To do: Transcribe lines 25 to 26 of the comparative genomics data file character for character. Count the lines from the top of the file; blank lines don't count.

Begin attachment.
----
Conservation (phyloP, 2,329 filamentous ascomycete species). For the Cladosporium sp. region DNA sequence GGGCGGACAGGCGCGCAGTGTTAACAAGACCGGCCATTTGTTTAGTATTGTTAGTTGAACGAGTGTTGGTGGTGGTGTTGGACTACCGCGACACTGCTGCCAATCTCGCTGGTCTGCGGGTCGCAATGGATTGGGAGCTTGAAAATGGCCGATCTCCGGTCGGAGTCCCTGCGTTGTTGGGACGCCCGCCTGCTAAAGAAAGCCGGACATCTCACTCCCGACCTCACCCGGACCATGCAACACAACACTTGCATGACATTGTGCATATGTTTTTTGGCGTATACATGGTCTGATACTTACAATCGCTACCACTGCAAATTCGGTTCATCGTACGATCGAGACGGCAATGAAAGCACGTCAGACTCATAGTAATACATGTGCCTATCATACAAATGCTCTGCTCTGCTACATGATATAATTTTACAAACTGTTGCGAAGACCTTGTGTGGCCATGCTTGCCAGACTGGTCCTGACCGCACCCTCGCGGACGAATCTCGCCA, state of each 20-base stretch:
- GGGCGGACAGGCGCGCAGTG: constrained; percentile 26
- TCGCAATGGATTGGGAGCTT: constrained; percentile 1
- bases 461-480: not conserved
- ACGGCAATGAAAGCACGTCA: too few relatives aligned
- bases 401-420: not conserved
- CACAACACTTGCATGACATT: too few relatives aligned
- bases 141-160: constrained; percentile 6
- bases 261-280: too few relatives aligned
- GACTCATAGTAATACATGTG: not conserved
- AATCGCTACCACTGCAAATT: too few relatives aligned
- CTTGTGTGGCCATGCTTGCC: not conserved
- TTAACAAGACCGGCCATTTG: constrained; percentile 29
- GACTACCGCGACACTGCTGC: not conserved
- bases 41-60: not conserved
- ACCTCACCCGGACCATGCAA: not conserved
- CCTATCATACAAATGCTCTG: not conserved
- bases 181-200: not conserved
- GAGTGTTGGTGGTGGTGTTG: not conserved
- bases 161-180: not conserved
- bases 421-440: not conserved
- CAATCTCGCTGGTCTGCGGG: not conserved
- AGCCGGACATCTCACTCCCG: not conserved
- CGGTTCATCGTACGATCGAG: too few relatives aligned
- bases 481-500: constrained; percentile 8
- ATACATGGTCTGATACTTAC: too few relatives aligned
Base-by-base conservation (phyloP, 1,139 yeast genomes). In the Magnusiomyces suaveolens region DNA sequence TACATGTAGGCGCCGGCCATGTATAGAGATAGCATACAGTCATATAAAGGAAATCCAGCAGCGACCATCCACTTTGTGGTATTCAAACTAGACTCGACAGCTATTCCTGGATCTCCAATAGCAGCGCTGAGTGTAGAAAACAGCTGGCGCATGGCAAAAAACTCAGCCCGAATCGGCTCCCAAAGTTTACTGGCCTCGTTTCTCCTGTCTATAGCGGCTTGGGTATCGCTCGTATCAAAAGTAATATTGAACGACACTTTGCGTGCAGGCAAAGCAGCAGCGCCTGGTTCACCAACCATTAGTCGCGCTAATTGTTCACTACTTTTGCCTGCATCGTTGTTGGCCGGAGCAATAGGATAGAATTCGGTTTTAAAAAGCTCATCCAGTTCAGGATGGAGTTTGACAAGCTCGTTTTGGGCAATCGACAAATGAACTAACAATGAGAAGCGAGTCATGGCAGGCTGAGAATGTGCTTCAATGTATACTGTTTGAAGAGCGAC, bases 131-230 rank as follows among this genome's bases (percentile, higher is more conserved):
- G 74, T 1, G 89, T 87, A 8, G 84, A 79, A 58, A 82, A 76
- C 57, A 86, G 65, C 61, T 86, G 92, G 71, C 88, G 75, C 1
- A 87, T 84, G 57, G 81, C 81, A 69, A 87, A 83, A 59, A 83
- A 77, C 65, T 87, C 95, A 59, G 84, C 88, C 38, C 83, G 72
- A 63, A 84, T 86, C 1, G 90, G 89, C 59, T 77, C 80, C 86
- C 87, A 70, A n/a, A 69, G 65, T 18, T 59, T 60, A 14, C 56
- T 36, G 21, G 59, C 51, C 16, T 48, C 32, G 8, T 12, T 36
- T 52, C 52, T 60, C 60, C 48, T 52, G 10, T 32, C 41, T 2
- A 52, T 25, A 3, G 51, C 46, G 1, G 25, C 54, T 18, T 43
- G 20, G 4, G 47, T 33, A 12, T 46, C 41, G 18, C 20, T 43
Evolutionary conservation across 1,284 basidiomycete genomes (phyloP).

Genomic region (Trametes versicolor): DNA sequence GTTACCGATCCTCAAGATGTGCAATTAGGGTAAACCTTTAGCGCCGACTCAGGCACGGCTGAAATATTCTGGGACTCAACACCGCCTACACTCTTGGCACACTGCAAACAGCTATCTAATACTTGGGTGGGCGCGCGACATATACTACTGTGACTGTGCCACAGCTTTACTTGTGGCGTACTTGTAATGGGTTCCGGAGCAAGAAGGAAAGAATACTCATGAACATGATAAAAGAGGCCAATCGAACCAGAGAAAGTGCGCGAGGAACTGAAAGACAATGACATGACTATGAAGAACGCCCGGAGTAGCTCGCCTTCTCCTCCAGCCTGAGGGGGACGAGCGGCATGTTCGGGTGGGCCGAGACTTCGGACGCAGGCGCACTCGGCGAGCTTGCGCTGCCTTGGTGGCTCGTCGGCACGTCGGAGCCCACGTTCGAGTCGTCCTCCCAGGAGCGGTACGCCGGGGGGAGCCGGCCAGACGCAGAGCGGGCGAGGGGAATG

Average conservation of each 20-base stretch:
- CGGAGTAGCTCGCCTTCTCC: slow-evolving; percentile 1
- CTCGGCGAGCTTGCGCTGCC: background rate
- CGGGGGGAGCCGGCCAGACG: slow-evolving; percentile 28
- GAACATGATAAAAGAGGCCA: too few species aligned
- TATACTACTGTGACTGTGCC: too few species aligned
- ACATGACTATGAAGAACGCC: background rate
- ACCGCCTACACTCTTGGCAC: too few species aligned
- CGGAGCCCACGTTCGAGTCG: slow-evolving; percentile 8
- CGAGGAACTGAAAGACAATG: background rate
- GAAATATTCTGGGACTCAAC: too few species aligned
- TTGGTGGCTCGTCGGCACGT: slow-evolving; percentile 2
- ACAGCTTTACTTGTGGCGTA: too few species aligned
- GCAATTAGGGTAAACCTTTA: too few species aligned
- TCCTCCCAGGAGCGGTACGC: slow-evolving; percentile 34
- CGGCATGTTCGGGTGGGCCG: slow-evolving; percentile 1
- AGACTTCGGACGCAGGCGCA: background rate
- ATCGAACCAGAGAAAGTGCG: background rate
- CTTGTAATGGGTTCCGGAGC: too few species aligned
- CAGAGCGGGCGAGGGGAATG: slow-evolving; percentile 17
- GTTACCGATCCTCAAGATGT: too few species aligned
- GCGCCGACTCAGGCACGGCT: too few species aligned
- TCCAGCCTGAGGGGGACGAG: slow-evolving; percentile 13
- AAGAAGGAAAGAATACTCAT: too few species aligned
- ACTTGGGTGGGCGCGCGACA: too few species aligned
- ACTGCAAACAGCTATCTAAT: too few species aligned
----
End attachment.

- bases 481-500: constrained; percentile 8
- ATACATGGTCTGATACTTAC: too few relatives aligned